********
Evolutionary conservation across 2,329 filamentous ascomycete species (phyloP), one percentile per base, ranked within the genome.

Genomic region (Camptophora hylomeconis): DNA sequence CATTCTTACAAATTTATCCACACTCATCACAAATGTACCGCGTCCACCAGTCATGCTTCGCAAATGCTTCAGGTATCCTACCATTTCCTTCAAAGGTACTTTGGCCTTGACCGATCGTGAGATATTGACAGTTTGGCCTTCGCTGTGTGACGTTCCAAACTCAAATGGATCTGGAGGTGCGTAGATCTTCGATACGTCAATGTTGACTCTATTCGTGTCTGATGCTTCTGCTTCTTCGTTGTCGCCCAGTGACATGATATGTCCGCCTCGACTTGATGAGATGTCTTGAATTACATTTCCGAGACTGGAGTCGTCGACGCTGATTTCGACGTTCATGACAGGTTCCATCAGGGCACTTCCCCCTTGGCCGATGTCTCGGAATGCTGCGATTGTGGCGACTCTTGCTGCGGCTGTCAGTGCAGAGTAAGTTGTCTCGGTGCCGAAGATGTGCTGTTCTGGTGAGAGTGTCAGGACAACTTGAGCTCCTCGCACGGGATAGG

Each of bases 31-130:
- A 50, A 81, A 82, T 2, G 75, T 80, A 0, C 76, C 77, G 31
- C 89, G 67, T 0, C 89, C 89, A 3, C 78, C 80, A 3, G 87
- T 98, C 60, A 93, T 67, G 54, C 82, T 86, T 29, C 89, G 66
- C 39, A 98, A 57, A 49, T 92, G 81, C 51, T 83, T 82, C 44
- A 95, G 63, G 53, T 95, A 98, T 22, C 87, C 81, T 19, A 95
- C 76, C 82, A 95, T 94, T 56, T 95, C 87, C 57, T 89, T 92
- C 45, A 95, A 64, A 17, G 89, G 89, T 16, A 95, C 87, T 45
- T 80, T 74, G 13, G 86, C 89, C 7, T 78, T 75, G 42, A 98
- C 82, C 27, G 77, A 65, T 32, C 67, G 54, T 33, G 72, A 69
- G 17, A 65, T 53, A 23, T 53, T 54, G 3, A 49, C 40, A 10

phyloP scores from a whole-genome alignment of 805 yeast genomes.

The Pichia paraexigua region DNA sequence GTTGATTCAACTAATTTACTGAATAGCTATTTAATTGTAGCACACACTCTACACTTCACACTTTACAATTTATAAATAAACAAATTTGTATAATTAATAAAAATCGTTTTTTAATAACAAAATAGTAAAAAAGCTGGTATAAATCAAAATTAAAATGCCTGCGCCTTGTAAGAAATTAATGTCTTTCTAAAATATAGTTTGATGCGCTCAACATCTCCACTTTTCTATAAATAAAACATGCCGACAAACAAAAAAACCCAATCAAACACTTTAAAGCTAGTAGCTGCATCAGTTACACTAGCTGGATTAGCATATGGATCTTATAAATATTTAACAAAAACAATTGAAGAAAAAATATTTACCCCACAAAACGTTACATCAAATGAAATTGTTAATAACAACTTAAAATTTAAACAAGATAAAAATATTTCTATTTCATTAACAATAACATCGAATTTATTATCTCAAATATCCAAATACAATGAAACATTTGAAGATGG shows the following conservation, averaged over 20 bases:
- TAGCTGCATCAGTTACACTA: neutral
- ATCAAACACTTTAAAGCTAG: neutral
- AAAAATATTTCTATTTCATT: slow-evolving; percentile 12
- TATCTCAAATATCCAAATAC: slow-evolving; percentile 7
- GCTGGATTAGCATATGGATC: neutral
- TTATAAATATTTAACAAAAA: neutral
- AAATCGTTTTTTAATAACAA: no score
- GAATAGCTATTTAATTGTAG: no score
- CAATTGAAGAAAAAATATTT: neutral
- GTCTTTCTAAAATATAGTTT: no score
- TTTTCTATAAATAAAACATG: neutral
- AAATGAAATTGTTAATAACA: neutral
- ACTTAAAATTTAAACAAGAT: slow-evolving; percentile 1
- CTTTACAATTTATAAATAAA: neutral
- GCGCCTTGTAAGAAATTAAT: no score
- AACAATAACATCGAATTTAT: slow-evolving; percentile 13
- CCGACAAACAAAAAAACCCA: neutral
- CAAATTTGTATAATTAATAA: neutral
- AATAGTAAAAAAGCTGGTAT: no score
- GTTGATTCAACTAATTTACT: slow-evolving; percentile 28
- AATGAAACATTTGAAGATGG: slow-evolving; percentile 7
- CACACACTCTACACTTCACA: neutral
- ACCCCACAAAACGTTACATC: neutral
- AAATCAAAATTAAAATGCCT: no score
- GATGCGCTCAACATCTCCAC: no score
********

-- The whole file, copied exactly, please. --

Evolutionary conservation across 2,329 filamentous ascomycete species (phyloP), one percentile per base, ranked within the genome.

Genomic region (Camptophora hylomeconis): DNA sequence CATTCTTACAAATTTATCCACACTCATCACAAATGTACCGCGTCCACCAGTCATGCTTCGCAAATGCTTCAGGTATCCTACCATTTCCTTCAAAGGTACTTTGGCCTTGACCGATCGTGAGATATTGACAGTTTGGCCTTCGCTGTGTGACGTTCCAAACTCAAATGGATCTGGAGGTGCGTAGATCTTCGATACGTCAATGTTGACTCTATTCGTGTCTGATGCTTCTGCTTCTTCGTTGTCGCCCAGTGACATGATATGTCCGCCTCGACTTGATGAGATGTCTTGAATTACATTTCCGAGACTGGAGTCGTCGACGCTGATTTCGACGTTCATGACAGGTTCCATCAGGGCACTTCCCCCTTGGCCGATGTCTCGGAATGCTGCGATTGTGGCGACTCTTGCTGCGGCTGTCAGTGCAGAGTAAGTTGTCTCGGTGCCGAAGATGTGCTGTTCTGGTGAGAGTGTCAGGACAACTTGAGCTCCTCGCACGGGATAGG

Each of bases 31-130:
- A 50, A 81, A 82, T 2, G 75, T 80, A 0, C 76, C 77, G 31
- C 89, G 67, T 0, C 89, C 89, A 3, C 78, C 80, A 3, G 87
- T 98, C 60, A 93, T 67, G 54, C 82, T 86, T 29, C 89, G 66
- C 39, A 98, A 57, A 49, T 92, G 81, C 51, T 83, T 82, C 44
- A 95, G 63, G 53, T 95, A 98, T 22, C 87, C 81, T 19, A 95
- C 76, C 82, A 95, T 94, T 56, T 95, C 87, C 57, T 89, T 92
- C 45, A 95, A 64, A 17, G 89, G 89, T 16, A 95, C 87, T 45
- T 80, T 74, G 13, G 86, C 89, C 7, T 78, T 75, G 42, A 98
- C 82, C 27, G 77, A 65, T 32, C 67, G 54, T 33, G 72, A 69
- G 17, A 65, T 53, A 23, T 53, T 54, G 3, A 49, C 40, A 10

phyloP scores from a whole-genome alignment of 805 yeast genomes.

The Pichia paraexigua region DNA sequence GTTGATTCAACTAATTTACTGAATAGCTATTTAATTGTAGCACACACTCTACACTTCACACTTTACAATTTATAAATAAACAAATTTGTATAATTAATAAAAATCGTTTTTTAATAACAAAATAGTAAAAAAGCTGGTATAAATCAAAATTAAAATGCCTGCGCCTTGTAAGAAATTAATGTCTTTCTAAAATATAGTTTGATGCGCTCAACATCTCCACTTTTCTATAAATAAAACATGCCGACAAACAAAAAAACCCAATCAAACACTTTAAAGCTAGTAGCTGCATCAGTTACACTAGCTGGATTAGCATATGGATCTTATAAATATTTAACAAAAACAATTGAAGAAAAAATATTTACCCCACAAAACGTTACATCAAATGAAATTGTTAATAACAACTTAAAATTTAAACAAGATAAAAATATTTCTATTTCATTAACAATAACATCGAATTTATTATCTCAAATATCCAAATACAATGAAACATTTGAAGATGG shows the following conservation, averaged over 20 bases:
- TAGCTGCATCAGTTACACTA: neutral
- ATCAAACACTTTAAAGCTAG: neutral
- AAAAATATTTCTATTTCATT: slow-evolving; percentile 12
- TATCTCAAATATCCAAATAC: slow-evolving; percentile 7
- GCTGGATTAGCATATGGATC: neutral
- TTATAAATATTTAACAAAAA: neutral
- AAATCGTTTTTTAATAACAA: no score
- GAATAGCTATTTAATTGTAG: no score
- CAATTGAAGAAAAAATATTT: neutral
- GTCTTTCTAAAATATAGTTT: no score
- TTTTCTATAAATAAAACATG: neutral
- AAATGAAATTGTTAATAACA: neutral
- ACTTAAAATTTAAACAAGAT: slow-evolving; percentile 1
- CTTTACAATTTATAAATAAA: neutral
- GCGCCTTGTAAGAAATTAAT: no score
- AACAATAACATCGAATTTAT: slow-evolving; percentile 13
- CCGACAAACAAAAAAACCCA: neutral
- CAAATTTGTATAATTAATAA: neutral
- AATAGTAAAAAAGCTGGTAT: no score
- GTTGATTCAACTAATTTACT: slow-evolving; percentile 28
- AATGAAACATTTGAAGATGG: slow-evolving; percentile 7
- CACACACTCTACACTTCACA: neutral
- ACCCCACAAAACGTTACATC: neutral
- AAATCAAAATTAAAATGCCT: no score
- GATGCGCTCAACATCTCCAC: no score